The Guardian shares some welcome conservation news from a lesser-known bit of land surrounded by plenty water-based wildlife:
UK overseas territory Tristan da Cunha’s new marine protected area will be fourth largest sanctuary of its kind
A community of 250 people on one of the most remote inhabited islands on Earth has made a significant contribution to marine wildlife conservation by banning bottom-trawling fishing, deep-sea mining and other harmful activities from its waters.
The government of Tristan da Cunha, a volcanic archipelago in the south Atlantic and part of the UK’s overseas territories, has announced that almost 700,000 sq km of its waters will become a marine protected area (MPA), the fourth largest such sanctuary in the world.
In doing so, the community will safeguard the area’s wealth of wildlife, including sevengill sharks, the globally threatened yellow-nosed albatross and Atlantic petrel, rockhopper penguins and other birds that live there, and help the UK government achieve its target of protecting 30% of the world’s oceans by 2030.
The UK, which has a duty to protect wildlife found in all its territories, will be responsible for the long-term monitoring and enforcement of this vast area – three times the size of Britain and 2,400km from the nearest habitation, Saint Helena.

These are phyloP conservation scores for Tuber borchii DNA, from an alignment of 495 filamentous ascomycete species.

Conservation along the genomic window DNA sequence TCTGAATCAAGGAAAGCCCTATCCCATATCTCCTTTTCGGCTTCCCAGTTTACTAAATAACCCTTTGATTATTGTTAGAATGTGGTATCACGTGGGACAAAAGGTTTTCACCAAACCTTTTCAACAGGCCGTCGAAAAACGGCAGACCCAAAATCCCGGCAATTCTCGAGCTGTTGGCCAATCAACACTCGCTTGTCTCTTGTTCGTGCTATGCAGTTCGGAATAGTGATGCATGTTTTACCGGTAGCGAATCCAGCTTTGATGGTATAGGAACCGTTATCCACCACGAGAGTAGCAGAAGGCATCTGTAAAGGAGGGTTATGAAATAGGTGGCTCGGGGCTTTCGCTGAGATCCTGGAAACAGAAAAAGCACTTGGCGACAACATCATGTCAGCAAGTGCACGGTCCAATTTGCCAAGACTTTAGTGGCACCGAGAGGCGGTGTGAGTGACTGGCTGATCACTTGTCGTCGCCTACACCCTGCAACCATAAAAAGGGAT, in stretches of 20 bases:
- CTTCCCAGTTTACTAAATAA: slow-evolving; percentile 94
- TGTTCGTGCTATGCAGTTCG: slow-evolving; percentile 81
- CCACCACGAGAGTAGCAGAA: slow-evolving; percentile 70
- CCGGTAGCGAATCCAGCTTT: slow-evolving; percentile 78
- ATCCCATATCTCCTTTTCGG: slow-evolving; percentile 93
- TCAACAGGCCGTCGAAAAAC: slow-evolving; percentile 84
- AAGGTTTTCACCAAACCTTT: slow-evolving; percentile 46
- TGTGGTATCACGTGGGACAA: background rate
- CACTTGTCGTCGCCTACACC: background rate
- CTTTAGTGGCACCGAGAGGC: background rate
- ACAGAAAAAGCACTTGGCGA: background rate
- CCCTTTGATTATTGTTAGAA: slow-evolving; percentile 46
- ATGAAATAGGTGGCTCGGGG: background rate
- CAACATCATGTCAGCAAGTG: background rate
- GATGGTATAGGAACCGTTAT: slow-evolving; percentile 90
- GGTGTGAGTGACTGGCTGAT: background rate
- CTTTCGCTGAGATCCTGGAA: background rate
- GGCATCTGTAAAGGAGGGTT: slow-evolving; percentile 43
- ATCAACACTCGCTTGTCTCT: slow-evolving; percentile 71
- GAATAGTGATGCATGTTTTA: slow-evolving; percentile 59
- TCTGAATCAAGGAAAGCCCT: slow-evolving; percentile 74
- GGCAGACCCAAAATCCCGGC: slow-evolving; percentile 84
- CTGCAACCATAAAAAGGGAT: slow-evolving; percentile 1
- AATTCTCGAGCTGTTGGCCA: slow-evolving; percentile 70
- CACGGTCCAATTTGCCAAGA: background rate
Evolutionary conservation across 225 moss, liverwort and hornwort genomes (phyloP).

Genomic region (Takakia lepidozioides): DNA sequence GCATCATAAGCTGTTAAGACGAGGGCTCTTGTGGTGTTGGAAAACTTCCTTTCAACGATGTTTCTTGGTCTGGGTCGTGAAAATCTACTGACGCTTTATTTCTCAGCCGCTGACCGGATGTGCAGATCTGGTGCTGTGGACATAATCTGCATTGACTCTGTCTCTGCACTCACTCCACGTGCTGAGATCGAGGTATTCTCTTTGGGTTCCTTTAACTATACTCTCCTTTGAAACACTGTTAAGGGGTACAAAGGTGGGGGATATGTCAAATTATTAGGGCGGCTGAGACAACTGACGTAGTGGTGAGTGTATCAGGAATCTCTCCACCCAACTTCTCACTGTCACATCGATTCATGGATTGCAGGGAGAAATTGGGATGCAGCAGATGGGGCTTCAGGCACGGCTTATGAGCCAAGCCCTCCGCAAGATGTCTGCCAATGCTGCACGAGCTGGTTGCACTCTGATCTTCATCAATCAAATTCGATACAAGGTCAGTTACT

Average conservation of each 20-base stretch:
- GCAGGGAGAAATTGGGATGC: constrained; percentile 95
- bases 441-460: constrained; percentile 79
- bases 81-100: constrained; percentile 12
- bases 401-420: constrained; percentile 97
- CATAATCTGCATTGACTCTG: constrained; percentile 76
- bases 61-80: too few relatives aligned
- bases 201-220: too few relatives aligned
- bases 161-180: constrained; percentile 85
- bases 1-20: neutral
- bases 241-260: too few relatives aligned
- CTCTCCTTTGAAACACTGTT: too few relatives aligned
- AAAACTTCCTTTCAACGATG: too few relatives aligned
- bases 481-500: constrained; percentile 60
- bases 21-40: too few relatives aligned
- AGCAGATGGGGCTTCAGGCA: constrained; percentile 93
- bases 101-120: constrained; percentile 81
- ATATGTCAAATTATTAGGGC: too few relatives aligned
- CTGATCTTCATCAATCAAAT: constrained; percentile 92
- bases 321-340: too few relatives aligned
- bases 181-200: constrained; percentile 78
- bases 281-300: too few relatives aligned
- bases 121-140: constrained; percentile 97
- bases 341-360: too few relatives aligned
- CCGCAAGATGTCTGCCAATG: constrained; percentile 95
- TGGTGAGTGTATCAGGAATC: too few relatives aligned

James Glass, Tristan da Cunha chief islander, said: “Our life on Tristan da Cunha has always been based around our relationship with the sea, and that continues today. The Tristan community is deeply committed to conservation: on land, we’ve already declared protected status for more than half our territory.
“But the sea is our vital resource, for our economy and ultimately for our long-term survival. That’s why we’re fully protecting 90% of our waters – and we’re proud that we can play a key role in preserving the health of the oceans.”..
Read the whole article here.